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Wednesday, January 14, 2015

Winning Your 3020-a Incompetency Case: NYC DOE Courtenaye Jackson-Chase Says There Are No Facts In Observations

Harvey Elentuck and I have been filing freedom of information requests for many years. His case is a precedent, of course, used by Judges, advocates, and..... Well, that's about it. The Department's case is based upon the fallacy that a subjective standard can be used to judge whatever level of incompetency occurred, when indeed, an objective standard must be used to make that determination.

I don't understand why NYSUT seems not to use the case of Elentuck v Green when defending a teacher going through the process known as 3020-a arbitration:

202 A.D.2d 425 (1994)
608 N.Y.S.2d 701

In the Matter of Harvey M. Elentuck, Appellant, v. Richard R. Green et al., Respondents

Appellate Division of the Supreme Court of the State of New York, Second Department.
March 7, 1994
Mangano, P. J., Pizzuto, Altman and Krausman, JJ., concur.
Ordered that the order is affirmed insofar as appealed from, with costs.
The petitioner, who is a teacher, sought disclosure, pursuant

[202 A.D.2d 426]
to the Freedom of Information Law (see, Public Officers Law art 6), of various documents related to the termination of his employment, including, inter alia, "all Chancellor's Committee reports, Education Law § 3020-a reports, and `unsatisfactory' lesson observation reports in the possession of Community School District/Board 24". We find that the court properly denied access to all three categories of reports as intra-agency materials which are not statistical or factual tabulations or data, instructions to staff that affect the public, or final agency policy or determinations (see, Public Officers Law § 87 [2] [g]). Chancellor's Committee reports consist of findings and recommendations regarding personnel actions to be taken by the Board of Education. The reports are prepared to assist the Chancellor, and are not binding. Similarly, hearing panel reports relating to Education Law § 3020-a consist of findings and recommendations subject to challenge by an appeal to the State Commissioner of Education, are not binding on either the Board of Education or the Commissioner of Education, and do not constitute final agency determinations. Accordingly, the requested Chancellor's Committee reports and hearing panel reports are predecisional material exempt from disclosure under Public Officers Law § 87 (2) (g) (see, Matter of McAulay v Board of Educ., 61 A.D.2d 1048, affd 48 N.Y.2d 659; Matter of Herald Co. v School Dist., 104 Misc.2d 1041, 1046-1047).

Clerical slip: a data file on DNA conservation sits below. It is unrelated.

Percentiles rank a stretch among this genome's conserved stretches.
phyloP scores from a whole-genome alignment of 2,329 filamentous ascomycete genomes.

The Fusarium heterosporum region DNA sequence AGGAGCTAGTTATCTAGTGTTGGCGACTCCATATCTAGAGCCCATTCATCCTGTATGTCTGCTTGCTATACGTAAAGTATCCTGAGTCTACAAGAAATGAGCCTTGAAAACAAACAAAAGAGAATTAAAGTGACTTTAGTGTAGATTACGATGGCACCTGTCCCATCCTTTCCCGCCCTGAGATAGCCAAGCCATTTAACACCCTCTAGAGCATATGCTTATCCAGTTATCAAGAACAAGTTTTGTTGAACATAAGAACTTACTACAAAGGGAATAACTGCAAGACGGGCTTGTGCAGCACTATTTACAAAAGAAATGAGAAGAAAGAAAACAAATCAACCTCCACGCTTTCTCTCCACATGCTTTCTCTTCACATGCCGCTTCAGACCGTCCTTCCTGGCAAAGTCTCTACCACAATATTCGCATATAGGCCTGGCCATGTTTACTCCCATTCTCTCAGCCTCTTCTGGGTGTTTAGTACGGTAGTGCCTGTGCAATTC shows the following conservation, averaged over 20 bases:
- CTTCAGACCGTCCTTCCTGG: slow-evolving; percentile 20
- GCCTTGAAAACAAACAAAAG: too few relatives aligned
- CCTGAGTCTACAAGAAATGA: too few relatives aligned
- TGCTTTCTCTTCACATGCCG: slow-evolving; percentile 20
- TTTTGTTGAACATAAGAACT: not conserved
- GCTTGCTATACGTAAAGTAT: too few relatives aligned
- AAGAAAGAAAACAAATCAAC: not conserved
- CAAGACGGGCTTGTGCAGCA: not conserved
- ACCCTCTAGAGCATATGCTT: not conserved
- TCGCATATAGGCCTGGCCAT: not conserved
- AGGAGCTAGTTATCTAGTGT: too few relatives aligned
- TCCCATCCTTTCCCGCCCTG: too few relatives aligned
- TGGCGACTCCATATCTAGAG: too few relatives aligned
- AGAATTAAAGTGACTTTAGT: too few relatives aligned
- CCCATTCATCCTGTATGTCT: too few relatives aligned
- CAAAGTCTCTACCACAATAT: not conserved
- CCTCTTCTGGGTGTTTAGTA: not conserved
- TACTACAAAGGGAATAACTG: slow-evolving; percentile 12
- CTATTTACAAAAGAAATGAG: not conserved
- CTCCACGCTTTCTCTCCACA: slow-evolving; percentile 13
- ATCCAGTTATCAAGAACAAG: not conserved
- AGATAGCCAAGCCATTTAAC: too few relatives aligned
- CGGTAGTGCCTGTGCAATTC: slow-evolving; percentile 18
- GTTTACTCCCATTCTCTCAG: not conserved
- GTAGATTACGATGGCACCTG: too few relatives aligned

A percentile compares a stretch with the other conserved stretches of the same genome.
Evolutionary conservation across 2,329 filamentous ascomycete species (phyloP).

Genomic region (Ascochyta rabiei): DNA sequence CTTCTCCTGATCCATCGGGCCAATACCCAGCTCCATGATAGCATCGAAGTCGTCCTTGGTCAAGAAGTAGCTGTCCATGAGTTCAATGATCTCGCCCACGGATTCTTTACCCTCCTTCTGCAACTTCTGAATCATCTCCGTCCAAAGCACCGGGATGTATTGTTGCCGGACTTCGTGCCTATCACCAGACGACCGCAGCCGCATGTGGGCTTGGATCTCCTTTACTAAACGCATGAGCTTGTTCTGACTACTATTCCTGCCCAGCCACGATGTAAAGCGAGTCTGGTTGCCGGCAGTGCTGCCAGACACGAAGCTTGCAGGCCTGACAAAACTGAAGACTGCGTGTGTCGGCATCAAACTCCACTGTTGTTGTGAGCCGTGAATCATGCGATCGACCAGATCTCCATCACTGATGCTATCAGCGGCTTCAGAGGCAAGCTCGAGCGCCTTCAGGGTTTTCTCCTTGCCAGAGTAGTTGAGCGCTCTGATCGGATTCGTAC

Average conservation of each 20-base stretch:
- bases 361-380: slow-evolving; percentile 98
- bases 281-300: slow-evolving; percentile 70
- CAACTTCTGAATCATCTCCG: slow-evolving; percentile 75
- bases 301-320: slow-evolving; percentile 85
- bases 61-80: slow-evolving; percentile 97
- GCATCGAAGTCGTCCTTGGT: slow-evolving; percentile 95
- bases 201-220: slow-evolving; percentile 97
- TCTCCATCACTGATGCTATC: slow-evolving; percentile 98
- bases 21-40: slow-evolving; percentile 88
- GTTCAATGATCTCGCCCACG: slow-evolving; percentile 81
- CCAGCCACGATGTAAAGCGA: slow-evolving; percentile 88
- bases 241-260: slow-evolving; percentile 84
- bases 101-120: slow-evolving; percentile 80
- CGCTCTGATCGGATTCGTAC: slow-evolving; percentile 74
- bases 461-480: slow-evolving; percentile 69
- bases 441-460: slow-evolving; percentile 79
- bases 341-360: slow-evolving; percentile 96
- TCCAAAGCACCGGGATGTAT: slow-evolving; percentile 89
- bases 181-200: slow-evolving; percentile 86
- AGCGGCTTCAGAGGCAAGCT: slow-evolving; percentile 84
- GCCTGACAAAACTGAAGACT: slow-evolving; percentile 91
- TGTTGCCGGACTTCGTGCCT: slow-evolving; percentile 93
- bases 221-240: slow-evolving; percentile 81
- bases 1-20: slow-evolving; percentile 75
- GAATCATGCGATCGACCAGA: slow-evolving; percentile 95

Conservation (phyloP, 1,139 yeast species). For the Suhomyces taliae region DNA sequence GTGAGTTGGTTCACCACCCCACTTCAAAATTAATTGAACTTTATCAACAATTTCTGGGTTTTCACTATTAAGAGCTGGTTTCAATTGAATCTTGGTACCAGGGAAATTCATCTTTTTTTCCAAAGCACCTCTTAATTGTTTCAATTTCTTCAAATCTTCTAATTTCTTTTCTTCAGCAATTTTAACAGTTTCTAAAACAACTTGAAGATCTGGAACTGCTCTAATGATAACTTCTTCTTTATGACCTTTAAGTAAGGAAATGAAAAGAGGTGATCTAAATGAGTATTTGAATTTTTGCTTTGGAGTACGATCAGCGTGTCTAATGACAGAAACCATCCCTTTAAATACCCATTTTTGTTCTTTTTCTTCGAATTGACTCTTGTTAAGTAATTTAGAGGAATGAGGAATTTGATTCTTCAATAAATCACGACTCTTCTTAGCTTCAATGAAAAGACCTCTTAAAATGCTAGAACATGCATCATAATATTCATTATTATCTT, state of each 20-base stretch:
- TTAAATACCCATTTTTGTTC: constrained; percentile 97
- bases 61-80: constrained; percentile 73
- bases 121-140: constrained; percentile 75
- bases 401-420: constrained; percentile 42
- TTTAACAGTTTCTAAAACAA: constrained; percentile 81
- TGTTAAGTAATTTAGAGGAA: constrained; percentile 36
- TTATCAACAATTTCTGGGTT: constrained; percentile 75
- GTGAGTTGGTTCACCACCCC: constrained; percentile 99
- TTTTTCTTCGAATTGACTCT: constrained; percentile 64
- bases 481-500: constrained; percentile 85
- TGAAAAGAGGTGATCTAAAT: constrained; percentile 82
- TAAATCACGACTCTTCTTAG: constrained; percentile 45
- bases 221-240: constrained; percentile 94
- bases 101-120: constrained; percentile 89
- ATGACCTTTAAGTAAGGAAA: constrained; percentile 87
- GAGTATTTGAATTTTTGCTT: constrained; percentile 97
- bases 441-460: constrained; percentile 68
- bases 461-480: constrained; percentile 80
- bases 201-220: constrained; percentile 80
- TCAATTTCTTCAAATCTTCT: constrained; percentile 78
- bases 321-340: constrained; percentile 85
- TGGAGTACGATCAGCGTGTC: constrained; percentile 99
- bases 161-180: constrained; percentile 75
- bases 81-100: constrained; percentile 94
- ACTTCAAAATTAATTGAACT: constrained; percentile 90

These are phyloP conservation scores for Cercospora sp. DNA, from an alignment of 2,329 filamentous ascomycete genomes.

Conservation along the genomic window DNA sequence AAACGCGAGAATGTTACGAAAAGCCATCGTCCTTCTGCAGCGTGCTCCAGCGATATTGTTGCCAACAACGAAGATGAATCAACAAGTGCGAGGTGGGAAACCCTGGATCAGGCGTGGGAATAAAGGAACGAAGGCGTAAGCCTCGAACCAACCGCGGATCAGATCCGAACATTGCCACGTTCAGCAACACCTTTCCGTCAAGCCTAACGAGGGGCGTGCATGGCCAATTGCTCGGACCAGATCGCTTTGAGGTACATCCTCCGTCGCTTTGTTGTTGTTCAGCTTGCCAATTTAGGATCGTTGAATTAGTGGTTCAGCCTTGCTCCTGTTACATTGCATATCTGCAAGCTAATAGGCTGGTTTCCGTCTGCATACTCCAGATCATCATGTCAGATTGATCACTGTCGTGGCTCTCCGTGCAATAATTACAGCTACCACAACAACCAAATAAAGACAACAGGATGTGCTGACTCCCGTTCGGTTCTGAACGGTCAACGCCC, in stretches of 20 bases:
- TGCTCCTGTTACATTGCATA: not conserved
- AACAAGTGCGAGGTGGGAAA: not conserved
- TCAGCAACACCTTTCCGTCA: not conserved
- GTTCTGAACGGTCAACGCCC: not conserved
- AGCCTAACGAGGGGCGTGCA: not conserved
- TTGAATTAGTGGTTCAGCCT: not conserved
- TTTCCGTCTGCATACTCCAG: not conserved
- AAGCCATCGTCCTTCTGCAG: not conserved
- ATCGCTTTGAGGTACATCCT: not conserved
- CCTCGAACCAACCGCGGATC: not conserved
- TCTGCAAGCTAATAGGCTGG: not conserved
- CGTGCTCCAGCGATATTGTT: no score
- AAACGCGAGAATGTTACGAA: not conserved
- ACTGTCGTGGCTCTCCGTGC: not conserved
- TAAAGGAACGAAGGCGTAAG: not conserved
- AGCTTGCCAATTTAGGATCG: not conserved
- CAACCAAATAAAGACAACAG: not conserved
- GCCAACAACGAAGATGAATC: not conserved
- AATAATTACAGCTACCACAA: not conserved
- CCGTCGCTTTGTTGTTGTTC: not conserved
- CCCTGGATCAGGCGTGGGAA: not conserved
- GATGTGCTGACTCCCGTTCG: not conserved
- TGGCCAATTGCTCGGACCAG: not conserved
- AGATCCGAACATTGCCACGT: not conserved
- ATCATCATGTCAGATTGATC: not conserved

The lesson observation reports consist solely of advice, criticisms, evaluations, and recommendations prepared by the school assistant principal regarding lesson preparation and classroom performance. As such, these reports fall squarely within the protection of Public Officers Law § 87 (2) (g) (see, Matter of Town of Oyster Bay v Williams, 134 A.D.2d 267, 268).
We have reviewed the petitioner's remaining contentions and find them to be without merit."

We at ADVOCATZ always submit this case, as well as the letter NYC DOE General Counsel Courtenaye Jackson-Chase sent Harvey when his request for observations of teachers was denied because observations have no facts in them:

Courtenaye Jackson-Chase